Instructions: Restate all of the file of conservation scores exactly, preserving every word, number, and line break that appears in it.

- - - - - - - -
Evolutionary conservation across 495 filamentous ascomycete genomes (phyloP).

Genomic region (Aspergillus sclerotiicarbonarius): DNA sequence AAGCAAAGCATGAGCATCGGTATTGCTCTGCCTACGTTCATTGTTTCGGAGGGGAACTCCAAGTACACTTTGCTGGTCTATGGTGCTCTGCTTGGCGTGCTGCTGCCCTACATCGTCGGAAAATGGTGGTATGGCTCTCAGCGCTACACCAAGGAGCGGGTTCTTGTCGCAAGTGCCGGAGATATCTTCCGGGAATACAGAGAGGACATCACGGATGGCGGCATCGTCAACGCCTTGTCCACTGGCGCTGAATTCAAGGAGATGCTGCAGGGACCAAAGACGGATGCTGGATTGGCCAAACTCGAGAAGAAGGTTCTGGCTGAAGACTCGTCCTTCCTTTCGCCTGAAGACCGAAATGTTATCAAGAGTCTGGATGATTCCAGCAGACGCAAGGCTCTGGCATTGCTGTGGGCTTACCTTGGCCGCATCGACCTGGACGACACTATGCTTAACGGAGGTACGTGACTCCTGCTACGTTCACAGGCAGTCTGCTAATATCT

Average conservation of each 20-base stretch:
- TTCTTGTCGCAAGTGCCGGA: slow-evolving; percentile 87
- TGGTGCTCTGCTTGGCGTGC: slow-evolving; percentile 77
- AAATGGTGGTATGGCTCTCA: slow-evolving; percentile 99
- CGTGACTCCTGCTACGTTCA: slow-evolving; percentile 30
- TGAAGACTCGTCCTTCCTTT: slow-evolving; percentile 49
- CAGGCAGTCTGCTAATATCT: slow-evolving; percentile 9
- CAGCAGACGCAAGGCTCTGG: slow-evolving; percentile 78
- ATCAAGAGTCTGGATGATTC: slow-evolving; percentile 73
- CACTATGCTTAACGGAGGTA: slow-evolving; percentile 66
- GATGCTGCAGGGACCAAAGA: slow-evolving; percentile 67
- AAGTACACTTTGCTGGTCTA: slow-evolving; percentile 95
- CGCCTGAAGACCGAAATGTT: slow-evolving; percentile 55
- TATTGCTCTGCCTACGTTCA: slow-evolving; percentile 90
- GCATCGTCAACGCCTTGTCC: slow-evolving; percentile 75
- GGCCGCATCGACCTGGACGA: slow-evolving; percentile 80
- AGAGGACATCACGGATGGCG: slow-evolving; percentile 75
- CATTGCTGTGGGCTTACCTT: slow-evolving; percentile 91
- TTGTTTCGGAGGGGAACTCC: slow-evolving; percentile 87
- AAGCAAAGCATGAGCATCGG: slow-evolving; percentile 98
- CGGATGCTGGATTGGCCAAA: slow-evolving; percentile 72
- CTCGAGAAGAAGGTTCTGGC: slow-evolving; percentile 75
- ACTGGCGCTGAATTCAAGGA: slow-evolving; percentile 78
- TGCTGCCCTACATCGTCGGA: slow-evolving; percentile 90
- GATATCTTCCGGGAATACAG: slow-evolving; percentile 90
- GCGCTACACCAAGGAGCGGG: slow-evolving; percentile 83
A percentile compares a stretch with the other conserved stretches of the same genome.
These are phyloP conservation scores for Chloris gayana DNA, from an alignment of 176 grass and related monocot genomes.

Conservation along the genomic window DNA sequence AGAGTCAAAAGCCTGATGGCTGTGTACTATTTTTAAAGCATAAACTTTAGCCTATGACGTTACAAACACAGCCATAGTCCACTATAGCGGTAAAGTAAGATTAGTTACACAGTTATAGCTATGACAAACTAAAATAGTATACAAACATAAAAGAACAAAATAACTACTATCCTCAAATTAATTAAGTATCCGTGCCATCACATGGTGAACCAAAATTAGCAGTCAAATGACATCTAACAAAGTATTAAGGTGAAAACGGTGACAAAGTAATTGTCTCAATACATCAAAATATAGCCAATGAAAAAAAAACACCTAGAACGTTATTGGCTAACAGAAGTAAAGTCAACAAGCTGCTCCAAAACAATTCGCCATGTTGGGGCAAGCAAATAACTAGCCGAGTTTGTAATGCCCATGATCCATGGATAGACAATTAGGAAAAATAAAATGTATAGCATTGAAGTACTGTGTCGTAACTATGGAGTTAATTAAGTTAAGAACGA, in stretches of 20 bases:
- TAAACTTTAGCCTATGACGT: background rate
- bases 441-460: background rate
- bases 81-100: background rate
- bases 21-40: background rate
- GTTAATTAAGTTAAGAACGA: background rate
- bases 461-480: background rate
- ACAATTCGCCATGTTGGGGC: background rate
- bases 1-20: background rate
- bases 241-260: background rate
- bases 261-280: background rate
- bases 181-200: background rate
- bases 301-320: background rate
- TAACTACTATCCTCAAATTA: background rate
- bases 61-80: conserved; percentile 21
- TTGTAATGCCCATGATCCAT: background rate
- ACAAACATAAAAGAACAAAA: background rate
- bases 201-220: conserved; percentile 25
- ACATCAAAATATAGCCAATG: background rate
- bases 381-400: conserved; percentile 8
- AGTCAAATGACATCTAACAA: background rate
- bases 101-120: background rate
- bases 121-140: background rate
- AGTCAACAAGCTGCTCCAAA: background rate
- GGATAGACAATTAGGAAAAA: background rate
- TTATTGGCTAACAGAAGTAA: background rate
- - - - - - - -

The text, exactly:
Evolutionary conservation across 495 filamentous ascomycete genomes (phyloP).

Genomic region (Aspergillus sclerotiicarbonarius): DNA sequence AAGCAAAGCATGAGCATCGGTATTGCTCTGCCTACGTTCATTGTTTCGGAGGGGAACTCCAAGTACACTTTGCTGGTCTATGGTGCTCTGCTTGGCGTGCTGCTGCCCTACATCGTCGGAAAATGGTGGTATGGCTCTCAGCGCTACACCAAGGAGCGGGTTCTTGTCGCAAGTGCCGGAGATATCTTCCGGGAATACAGAGAGGACATCACGGATGGCGGCATCGTCAACGCCTTGTCCACTGGCGCTGAATTCAAGGAGATGCTGCAGGGACCAAAGACGGATGCTGGATTGGCCAAACTCGAGAAGAAGGTTCTGGCTGAAGACTCGTCCTTCCTTTCGCCTGAAGACCGAAATGTTATCAAGAGTCTGGATGATTCCAGCAGACGCAAGGCTCTGGCATTGCTGTGGGCTTACCTTGGCCGCATCGACCTGGACGACACTATGCTTAACGGAGGTACGTGACTCCTGCTACGTTCACAGGCAGTCTGCTAATATCT

Average conservation of each 20-base stretch:
- TTCTTGTCGCAAGTGCCGGA: slow-evolving; percentile 87
- TGGTGCTCTGCTTGGCGTGC: slow-evolving; percentile 77
- AAATGGTGGTATGGCTCTCA: slow-evolving; percentile 99
- CGTGACTCCTGCTACGTTCA: slow-evolving; percentile 30
- TGAAGACTCGTCCTTCCTTT: slow-evolving; percentile 49
- CAGGCAGTCTGCTAATATCT: slow-evolving; percentile 9
- CAGCAGACGCAAGGCTCTGG: slow-evolving; percentile 78
- ATCAAGAGTCTGGATGATTC: slow-evolving; percentile 73
- CACTATGCTTAACGGAGGTA: slow-evolving; percentile 66
- GATGCTGCAGGGACCAAAGA: slow-evolving; percentile 67
- AAGTACACTTTGCTGGTCTA: slow-evolving; percentile 95
- CGCCTGAAGACCGAAATGTT: slow-evolving; percentile 55
- TATTGCTCTGCCTACGTTCA: slow-evolving; percentile 90
- GCATCGTCAACGCCTTGTCC: slow-evolving; percentile 75
- GGCCGCATCGACCTGGACGA: slow-evolving; percentile 80
- AGAGGACATCACGGATGGCG: slow-evolving; percentile 75
- CATTGCTGTGGGCTTACCTT: slow-evolving; percentile 91
- TTGTTTCGGAGGGGAACTCC: slow-evolving; percentile 87
- AAGCAAAGCATGAGCATCGG: slow-evolving; percentile 98
- CGGATGCTGGATTGGCCAAA: slow-evolving; percentile 72
- CTCGAGAAGAAGGTTCTGGC: slow-evolving; percentile 75
- ACTGGCGCTGAATTCAAGGA: slow-evolving; percentile 78
- TGCTGCCCTACATCGTCGGA: slow-evolving; percentile 90
- GATATCTTCCGGGAATACAG: slow-evolving; percentile 90
- GCGCTACACCAAGGAGCGGG: slow-evolving; percentile 83
A percentile compares a stretch with the other conserved stretches of the same genome.
These are phyloP conservation scores for Chloris gayana DNA, from an alignment of 176 grass and related monocot genomes.

Conservation along the genomic window DNA sequence AGAGTCAAAAGCCTGATGGCTGTGTACTATTTTTAAAGCATAAACTTTAGCCTATGACGTTACAAACACAGCCATAGTCCACTATAGCGGTAAAGTAAGATTAGTTACACAGTTATAGCTATGACAAACTAAAATAGTATACAAACATAAAAGAACAAAATAACTACTATCCTCAAATTAATTAAGTATCCGTGCCATCACATGGTGAACCAAAATTAGCAGTCAAATGACATCTAACAAAGTATTAAGGTGAAAACGGTGACAAAGTAATTGTCTCAATACATCAAAATATAGCCAATGAAAAAAAAACACCTAGAACGTTATTGGCTAACAGAAGTAAAGTCAACAAGCTGCTCCAAAACAATTCGCCATGTTGGGGCAAGCAAATAACTAGCCGAGTTTGTAATGCCCATGATCCATGGATAGACAATTAGGAAAAATAAAATGTATAGCATTGAAGTACTGTGTCGTAACTATGGAGTTAATTAAGTTAAGAACGA, in stretches of 20 bases:
- TAAACTTTAGCCTATGACGT: background rate
- bases 441-460: background rate
- bases 81-100: background rate
- bases 21-40: background rate
- GTTAATTAAGTTAAGAACGA: background rate
- bases 461-480: background rate
- ACAATTCGCCATGTTGGGGC: background rate
- bases 1-20: background rate
- bases 241-260: background rate
- bases 261-280: background rate
- bases 181-200: background rate
- bases 301-320: background rate
- TAACTACTATCCTCAAATTA: background rate
- bases 61-80: conserved; percentile 21
- TTGTAATGCCCATGATCCAT: background rate
- ACAAACATAAAAGAACAAAA: background rate
- bases 201-220: conserved; percentile 25
- ACATCAAAATATAGCCAATG: background rate
- bases 381-400: conserved; percentile 8
- AGTCAAATGACATCTAACAA: background rate
- bases 101-120: background rate
- bases 121-140: background rate
- AGTCAACAAGCTGCTCCAAA: background rate
- GGATAGACAATTAGGAAAAA: background rate
- TTATTGGCTAACAGAAGTAA: background rate